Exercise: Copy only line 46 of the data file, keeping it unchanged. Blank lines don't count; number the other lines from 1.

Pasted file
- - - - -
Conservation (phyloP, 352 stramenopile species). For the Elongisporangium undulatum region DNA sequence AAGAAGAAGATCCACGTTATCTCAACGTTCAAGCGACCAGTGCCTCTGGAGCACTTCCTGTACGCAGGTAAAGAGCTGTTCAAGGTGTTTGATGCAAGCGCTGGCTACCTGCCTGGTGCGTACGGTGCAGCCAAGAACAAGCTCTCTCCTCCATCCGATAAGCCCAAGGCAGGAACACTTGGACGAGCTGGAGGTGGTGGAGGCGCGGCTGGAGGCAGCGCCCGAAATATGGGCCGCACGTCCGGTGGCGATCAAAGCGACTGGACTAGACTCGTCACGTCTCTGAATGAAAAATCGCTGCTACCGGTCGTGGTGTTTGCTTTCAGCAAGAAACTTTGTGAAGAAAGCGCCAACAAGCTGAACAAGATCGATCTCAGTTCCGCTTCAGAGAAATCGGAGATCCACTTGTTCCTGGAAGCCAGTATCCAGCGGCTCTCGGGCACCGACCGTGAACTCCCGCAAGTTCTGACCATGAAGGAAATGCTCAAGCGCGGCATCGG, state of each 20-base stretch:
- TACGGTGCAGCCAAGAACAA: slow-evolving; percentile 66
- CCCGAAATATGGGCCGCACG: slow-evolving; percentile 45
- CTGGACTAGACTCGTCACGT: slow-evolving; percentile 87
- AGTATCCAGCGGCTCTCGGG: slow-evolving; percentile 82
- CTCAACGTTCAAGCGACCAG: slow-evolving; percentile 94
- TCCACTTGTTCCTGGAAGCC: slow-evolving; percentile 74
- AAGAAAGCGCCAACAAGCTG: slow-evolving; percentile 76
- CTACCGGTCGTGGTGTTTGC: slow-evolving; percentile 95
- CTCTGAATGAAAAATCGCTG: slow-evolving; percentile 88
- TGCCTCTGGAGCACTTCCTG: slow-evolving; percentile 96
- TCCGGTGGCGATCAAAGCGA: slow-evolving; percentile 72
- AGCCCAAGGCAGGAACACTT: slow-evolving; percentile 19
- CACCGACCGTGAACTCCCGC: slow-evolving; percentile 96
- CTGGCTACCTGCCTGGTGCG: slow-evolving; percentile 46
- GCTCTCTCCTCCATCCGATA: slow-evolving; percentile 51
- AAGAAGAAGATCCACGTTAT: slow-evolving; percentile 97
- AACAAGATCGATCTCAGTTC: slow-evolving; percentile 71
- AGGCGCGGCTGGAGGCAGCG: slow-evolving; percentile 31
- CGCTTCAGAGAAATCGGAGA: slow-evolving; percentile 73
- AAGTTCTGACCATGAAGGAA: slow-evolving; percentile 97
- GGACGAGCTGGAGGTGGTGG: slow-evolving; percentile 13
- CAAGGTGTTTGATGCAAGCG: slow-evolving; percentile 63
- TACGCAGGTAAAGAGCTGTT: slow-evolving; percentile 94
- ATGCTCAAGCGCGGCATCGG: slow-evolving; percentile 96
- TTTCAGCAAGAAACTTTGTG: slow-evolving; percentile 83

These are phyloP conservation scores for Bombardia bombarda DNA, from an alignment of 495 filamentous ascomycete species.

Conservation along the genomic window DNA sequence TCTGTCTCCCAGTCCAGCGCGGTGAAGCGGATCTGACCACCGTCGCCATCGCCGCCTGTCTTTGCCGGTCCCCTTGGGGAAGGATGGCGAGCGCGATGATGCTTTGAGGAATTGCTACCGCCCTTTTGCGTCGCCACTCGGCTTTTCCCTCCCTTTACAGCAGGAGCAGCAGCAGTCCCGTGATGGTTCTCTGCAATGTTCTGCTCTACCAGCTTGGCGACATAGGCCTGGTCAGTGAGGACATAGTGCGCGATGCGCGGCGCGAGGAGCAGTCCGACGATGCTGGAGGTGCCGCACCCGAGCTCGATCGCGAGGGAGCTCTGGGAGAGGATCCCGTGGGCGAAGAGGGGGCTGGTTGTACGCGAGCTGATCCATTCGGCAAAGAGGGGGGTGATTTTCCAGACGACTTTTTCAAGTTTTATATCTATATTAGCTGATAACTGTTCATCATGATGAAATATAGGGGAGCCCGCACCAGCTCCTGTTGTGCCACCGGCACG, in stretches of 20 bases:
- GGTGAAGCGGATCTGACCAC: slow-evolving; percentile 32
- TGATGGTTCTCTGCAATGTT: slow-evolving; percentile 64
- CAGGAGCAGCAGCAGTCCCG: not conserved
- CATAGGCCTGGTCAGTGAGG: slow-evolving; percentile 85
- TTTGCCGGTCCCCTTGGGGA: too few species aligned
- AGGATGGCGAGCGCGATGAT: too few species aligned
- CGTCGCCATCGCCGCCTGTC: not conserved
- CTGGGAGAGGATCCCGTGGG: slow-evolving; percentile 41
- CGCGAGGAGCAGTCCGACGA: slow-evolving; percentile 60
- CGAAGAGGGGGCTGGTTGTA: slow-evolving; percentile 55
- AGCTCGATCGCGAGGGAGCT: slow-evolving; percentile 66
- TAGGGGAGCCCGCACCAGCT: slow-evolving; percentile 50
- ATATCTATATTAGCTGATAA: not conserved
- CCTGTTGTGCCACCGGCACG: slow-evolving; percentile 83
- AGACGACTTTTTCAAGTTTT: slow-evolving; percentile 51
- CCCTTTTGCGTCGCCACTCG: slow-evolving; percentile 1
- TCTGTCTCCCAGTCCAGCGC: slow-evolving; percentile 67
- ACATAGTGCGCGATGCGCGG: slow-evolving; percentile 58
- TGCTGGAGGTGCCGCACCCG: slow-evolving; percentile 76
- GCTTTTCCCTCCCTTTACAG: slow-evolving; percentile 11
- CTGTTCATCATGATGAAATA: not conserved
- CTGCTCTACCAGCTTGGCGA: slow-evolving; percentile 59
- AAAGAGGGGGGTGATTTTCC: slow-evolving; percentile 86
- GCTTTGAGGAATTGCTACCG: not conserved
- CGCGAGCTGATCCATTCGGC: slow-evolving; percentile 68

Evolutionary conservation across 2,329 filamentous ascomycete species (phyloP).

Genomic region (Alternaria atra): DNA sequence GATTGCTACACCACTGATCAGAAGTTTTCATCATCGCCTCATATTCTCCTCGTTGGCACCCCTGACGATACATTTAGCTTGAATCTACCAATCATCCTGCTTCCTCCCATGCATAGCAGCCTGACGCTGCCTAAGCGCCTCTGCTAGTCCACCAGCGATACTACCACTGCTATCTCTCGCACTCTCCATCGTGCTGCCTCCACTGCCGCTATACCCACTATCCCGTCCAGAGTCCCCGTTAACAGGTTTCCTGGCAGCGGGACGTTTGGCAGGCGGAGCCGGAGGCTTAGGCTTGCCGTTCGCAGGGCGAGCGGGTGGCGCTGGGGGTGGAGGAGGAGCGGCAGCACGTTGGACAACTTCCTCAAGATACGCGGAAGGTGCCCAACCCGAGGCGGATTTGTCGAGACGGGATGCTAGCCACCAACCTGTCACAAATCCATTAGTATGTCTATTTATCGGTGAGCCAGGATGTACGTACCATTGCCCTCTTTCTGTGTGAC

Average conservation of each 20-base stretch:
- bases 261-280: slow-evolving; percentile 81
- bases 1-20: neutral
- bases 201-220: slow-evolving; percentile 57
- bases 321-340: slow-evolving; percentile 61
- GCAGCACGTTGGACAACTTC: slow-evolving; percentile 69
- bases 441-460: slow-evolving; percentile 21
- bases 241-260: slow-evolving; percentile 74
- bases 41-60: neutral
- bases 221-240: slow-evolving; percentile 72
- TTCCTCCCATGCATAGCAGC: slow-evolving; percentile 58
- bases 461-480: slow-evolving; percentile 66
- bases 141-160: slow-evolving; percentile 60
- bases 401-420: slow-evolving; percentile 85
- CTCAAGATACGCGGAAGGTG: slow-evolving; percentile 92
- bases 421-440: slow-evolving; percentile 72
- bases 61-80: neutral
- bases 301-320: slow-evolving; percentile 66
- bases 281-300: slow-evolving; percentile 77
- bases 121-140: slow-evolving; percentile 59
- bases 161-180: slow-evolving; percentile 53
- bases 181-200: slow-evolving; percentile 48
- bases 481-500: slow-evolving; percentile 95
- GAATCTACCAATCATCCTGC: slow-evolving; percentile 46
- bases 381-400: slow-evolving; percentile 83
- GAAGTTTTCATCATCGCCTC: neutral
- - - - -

- ACATAGTGCGCGATGCGCGG: slow-evolving; percentile 58